But we should perhaps just be more honest. On another continent, such a devastating war would never have been allowed to rage for so long. African lives simply do not matter enough: a death toll of up to 6 million would surely not have been tolerated elsewhere. For the West, it is a country of little strategic importance. As for the left, the complexity of the war was no excuse. It is a cause that should have been championed. It wasn’t, and millions died amid near silence. It must not happen again.

Owen Jones for the Guardian

Assia Djebar, acclaimed Algerian novelist, dies aged 78

Assia Djebar at the Academie Francaise in Paris on June 22 2006. (Pic: AFP)
Assia Djebar at the Academie Francaise in Paris on June 22 2006. (Pic: AFP)

The acclaimed Algerian novelist Assia Djebar, who explored the lives of Muslim women in her fiction for more than 50 years, has died.

Djebar, who was born and raised in Algeria and who was regularly named as a key contender for the Nobel prize in literature, died on February 7 in a Paris hospital, French press reported . She was 78.

French president François Hollande paid tribute to the writer on learning of her death, with a statement describing her as a “great intellectual” and a “woman of conviction, with multiple fertile identities which fed her work, between Algeria and France, between Berber, Arab and French”.

Djebar’s American publisher Seven Stories Press, which released three of her works in English translation, Algerian White, So Vast the Prison, and The Tongue’s Blood Does Not Run Dry, called her an “admired and beloved author, translator and filmmaker”.

“It is with extreme sadness that we mourn the great Assia Djebar, who passed away this week,” said the publisher in a statement . “Her novels and poems boldly face the challenges and struggles she knew as a feminist living under patriarchy and an intellectual living under colonialism and its aftermath. Djebar’s writing, marked by a regal unwillingness to compromise in the face of ethical, linguistic, and narrative complexities, has attracted devoted followers around the world.”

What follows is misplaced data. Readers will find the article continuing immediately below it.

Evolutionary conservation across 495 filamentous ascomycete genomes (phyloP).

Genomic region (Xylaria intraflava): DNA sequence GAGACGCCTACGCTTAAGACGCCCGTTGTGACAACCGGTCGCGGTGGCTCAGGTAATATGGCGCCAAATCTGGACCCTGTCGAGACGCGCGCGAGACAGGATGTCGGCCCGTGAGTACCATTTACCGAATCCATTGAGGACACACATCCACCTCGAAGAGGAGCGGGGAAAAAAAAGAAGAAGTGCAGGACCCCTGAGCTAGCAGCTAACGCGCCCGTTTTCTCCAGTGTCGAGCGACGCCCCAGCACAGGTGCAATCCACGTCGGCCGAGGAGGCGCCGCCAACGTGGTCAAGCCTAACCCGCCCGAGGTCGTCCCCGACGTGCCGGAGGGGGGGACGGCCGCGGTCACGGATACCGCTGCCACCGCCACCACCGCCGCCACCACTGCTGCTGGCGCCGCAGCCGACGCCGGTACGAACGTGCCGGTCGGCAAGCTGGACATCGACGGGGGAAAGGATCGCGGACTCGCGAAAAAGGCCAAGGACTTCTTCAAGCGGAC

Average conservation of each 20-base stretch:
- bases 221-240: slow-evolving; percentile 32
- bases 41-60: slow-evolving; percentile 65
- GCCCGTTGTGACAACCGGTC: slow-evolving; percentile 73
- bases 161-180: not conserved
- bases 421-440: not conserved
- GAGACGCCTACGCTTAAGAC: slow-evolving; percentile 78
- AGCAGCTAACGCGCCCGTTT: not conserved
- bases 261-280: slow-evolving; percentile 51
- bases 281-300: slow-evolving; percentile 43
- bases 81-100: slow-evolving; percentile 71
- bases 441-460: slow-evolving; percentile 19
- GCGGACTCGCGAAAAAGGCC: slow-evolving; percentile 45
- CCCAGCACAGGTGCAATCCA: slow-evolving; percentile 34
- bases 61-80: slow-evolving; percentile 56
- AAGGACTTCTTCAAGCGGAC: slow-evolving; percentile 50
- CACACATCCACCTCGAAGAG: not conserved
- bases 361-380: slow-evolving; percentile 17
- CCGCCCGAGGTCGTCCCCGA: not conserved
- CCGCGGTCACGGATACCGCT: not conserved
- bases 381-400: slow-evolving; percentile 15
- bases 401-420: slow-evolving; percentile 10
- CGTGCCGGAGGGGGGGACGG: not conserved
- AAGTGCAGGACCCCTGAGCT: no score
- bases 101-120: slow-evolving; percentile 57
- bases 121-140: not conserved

Djebar was born Fatima-Zohra Imalayan, but adopted the pen-name Assia Djebar after publication of her first novel in 1957. La Soif, which translates literally as The Thirst but was published in English as The Mischief, tells of a westernised young woman growing up in Algeria. Djebar would go on to write more than 15 novels in French, with her works translated into more than 20 languages. Les Enfants du Nouveau Monde (The Children of the New World), published in 1962, looked at the lives of women in a rural Algerian town drawn into the resistance movement

In 2005 Djebar became the fifth woman to be elected to the Académie Française. An academic, most recently at New York University, where she held the position of French literature professor, the author was also a playwright and filmmaker. She won a number of awards for her work, including the International Prize of Palmi, the Peace Prize of the Frankfurt Book Fair and the International Critics’ Prize at the Venice Biennale for the film La Nouba des Femmes du Mont Chenoua.

She was also the recipient of the International Literary Neustadt Prize, William Gass writing at the time that “Assia Djebar is not being celebrated here because she has brought us more bad news, or exotic treats, or even her eloquent imagination, worthy as much as that may be; we are lauding her here because she has given weeping its words and longing its lyrics”.

Kenya offers fully-paid holiday to US teenager mistaken for ‘white widow’